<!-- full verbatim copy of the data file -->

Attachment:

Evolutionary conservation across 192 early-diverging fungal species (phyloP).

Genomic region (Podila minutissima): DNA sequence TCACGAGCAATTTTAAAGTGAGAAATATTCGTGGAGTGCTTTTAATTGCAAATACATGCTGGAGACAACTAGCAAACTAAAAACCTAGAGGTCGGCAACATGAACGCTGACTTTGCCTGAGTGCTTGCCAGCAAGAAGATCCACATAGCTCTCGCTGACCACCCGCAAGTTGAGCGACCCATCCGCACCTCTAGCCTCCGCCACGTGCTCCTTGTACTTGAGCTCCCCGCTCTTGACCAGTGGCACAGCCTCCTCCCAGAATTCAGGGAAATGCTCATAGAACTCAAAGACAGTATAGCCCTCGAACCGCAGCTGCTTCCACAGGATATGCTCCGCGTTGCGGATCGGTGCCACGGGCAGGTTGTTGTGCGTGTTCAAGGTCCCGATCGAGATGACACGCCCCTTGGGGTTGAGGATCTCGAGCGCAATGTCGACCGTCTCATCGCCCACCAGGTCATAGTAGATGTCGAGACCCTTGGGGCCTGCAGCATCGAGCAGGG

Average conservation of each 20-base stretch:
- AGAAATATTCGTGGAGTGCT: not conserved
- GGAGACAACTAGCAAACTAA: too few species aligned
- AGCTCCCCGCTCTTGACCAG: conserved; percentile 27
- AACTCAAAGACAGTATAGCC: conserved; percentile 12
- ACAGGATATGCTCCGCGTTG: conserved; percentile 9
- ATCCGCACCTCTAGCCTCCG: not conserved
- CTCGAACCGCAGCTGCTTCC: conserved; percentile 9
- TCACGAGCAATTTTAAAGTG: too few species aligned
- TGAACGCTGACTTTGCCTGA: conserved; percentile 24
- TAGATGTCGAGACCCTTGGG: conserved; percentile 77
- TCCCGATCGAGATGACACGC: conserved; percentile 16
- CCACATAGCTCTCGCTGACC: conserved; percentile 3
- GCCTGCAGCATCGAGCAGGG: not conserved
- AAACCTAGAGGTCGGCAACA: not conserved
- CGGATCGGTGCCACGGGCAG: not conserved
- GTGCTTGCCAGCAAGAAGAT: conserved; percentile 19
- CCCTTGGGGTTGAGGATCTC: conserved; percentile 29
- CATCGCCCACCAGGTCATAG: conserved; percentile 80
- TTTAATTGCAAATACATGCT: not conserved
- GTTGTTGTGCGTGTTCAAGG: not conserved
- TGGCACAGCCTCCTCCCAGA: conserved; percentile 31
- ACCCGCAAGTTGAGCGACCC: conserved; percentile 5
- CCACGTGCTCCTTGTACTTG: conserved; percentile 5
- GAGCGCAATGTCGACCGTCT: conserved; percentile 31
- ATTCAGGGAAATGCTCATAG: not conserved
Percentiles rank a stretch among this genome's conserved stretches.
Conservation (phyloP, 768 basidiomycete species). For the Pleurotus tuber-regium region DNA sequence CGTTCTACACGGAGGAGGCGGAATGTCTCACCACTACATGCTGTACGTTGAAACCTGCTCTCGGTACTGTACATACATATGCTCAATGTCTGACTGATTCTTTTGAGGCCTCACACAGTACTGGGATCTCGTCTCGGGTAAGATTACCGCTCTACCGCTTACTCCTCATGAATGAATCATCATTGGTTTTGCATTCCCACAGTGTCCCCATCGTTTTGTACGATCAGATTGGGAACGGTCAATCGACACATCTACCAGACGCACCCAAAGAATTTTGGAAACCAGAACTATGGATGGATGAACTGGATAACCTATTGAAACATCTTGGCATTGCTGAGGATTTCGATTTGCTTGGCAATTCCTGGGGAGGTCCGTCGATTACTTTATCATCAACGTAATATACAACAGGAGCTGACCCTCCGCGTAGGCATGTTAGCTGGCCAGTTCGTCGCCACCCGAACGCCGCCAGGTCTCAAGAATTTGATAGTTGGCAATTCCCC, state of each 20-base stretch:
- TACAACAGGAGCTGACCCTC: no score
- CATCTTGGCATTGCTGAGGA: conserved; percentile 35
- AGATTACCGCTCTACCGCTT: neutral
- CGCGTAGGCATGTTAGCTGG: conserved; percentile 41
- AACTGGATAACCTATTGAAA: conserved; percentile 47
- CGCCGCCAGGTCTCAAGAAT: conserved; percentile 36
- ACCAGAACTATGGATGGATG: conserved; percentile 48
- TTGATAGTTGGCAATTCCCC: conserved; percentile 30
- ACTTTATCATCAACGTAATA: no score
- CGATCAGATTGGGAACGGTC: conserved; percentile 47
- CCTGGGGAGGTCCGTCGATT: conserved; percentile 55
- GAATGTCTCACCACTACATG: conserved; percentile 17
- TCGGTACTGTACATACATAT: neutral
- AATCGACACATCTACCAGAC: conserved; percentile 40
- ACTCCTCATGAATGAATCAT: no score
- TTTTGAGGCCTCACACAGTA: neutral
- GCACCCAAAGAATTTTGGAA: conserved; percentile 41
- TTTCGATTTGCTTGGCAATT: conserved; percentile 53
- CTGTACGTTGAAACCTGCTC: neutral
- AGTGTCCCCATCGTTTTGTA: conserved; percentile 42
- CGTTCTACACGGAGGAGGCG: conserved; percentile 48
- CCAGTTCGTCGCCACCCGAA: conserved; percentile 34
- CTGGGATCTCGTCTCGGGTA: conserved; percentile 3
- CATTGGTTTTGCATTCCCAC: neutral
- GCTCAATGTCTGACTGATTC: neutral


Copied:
Evolutionary conservation across 192 early-diverging fungal species (phyloP).

Genomic region (Podila minutissima): DNA sequence TCACGAGCAATTTTAAAGTGAGAAATATTCGTGGAGTGCTTTTAATTGCAAATACATGCTGGAGACAACTAGCAAACTAAAAACCTAGAGGTCGGCAACATGAACGCTGACTTTGCCTGAGTGCTTGCCAGCAAGAAGATCCACATAGCTCTCGCTGACCACCCGCAAGTTGAGCGACCCATCCGCACCTCTAGCCTCCGCCACGTGCTCCTTGTACTTGAGCTCCCCGCTCTTGACCAGTGGCACAGCCTCCTCCCAGAATTCAGGGAAATGCTCATAGAACTCAAAGACAGTATAGCCCTCGAACCGCAGCTGCTTCCACAGGATATGCTCCGCGTTGCGGATCGGTGCCACGGGCAGGTTGTTGTGCGTGTTCAAGGTCCCGATCGAGATGACACGCCCCTTGGGGTTGAGGATCTCGAGCGCAATGTCGACCGTCTCATCGCCCACCAGGTCATAGTAGATGTCGAGACCCTTGGGGCCTGCAGCATCGAGCAGGG

Average conservation of each 20-base stretch:
- AGAAATATTCGTGGAGTGCT: not conserved
- GGAGACAACTAGCAAACTAA: too few species aligned
- AGCTCCCCGCTCTTGACCAG: conserved; percentile 27
- AACTCAAAGACAGTATAGCC: conserved; percentile 12
- ACAGGATATGCTCCGCGTTG: conserved; percentile 9
- ATCCGCACCTCTAGCCTCCG: not conserved
- CTCGAACCGCAGCTGCTTCC: conserved; percentile 9
- TCACGAGCAATTTTAAAGTG: too few species aligned
- TGAACGCTGACTTTGCCTGA: conserved; percentile 24
- TAGATGTCGAGACCCTTGGG: conserved; percentile 77
- TCCCGATCGAGATGACACGC: conserved; percentile 16
- CCACATAGCTCTCGCTGACC: conserved; percentile 3
- GCCTGCAGCATCGAGCAGGG: not conserved
- AAACCTAGAGGTCGGCAACA: not conserved
- CGGATCGGTGCCACGGGCAG: not conserved
- GTGCTTGCCAGCAAGAAGAT: conserved; percentile 19
- CCCTTGGGGTTGAGGATCTC: conserved; percentile 29
- CATCGCCCACCAGGTCATAG: conserved; percentile 80
- TTTAATTGCAAATACATGCT: not conserved
- GTTGTTGTGCGTGTTCAAGG: not conserved
- TGGCACAGCCTCCTCCCAGA: conserved; percentile 31
- ACCCGCAAGTTGAGCGACCC: conserved; percentile 5
- CCACGTGCTCCTTGTACTTG: conserved; percentile 5
- GAGCGCAATGTCGACCGTCT: conserved; percentile 31
- ATTCAGGGAAATGCTCATAG: not conserved
Percentiles rank a stretch among this genome's conserved stretches.
Conservation (phyloP, 768 basidiomycete species). For the Pleurotus tuber-regium region DNA sequence CGTTCTACACGGAGGAGGCGGAATGTCTCACCACTACATGCTGTACGTTGAAACCTGCTCTCGGTACTGTACATACATATGCTCAATGTCTGACTGATTCTTTTGAGGCCTCACACAGTACTGGGATCTCGTCTCGGGTAAGATTACCGCTCTACCGCTTACTCCTCATGAATGAATCATCATTGGTTTTGCATTCCCACAGTGTCCCCATCGTTTTGTACGATCAGATTGGGAACGGTCAATCGACACATCTACCAGACGCACCCAAAGAATTTTGGAAACCAGAACTATGGATGGATGAACTGGATAACCTATTGAAACATCTTGGCATTGCTGAGGATTTCGATTTGCTTGGCAATTCCTGGGGAGGTCCGTCGATTACTTTATCATCAACGTAATATACAACAGGAGCTGACCCTCCGCGTAGGCATGTTAGCTGGCCAGTTCGTCGCCACCCGAACGCCGCCAGGTCTCAAGAATTTGATAGTTGGCAATTCCCC, state of each 20-base stretch:
- TACAACAGGAGCTGACCCTC: no score
- CATCTTGGCATTGCTGAGGA: conserved; percentile 35
- AGATTACCGCTCTACCGCTT: neutral
- CGCGTAGGCATGTTAGCTGG: conserved; percentile 41
- AACTGGATAACCTATTGAAA: conserved; percentile 47
- CGCCGCCAGGTCTCAAGAAT: conserved; percentile 36
- ACCAGAACTATGGATGGATG: conserved; percentile 48
- TTGATAGTTGGCAATTCCCC: conserved; percentile 30
- ACTTTATCATCAACGTAATA: no score
- CGATCAGATTGGGAACGGTC: conserved; percentile 47
- CCTGGGGAGGTCCGTCGATT: conserved; percentile 55
- GAATGTCTCACCACTACATG: conserved; percentile 17
- TCGGTACTGTACATACATAT: neutral
- AATCGACACATCTACCAGAC: conserved; percentile 40
- ACTCCTCATGAATGAATCAT: no score
- TTTTGAGGCCTCACACAGTA: neutral
- GCACCCAAAGAATTTTGGAA: conserved; percentile 41
- TTTCGATTTGCTTGGCAATT: conserved; percentile 53
- CTGTACGTTGAAACCTGCTC: neutral
- AGTGTCCCCATCGTTTTGTA: conserved; percentile 42
- CGTTCTACACGGAGGAGGCG: conserved; percentile 48
- CCAGTTCGTCGCCACCCGAA: conserved; percentile 34
- CTGGGATCTCGTCTCGGGTA: conserved; percentile 3
- CATTGGTTTTGCATTCCCAC: neutral
- GCTCAATGTCTGACTGATTC: neutral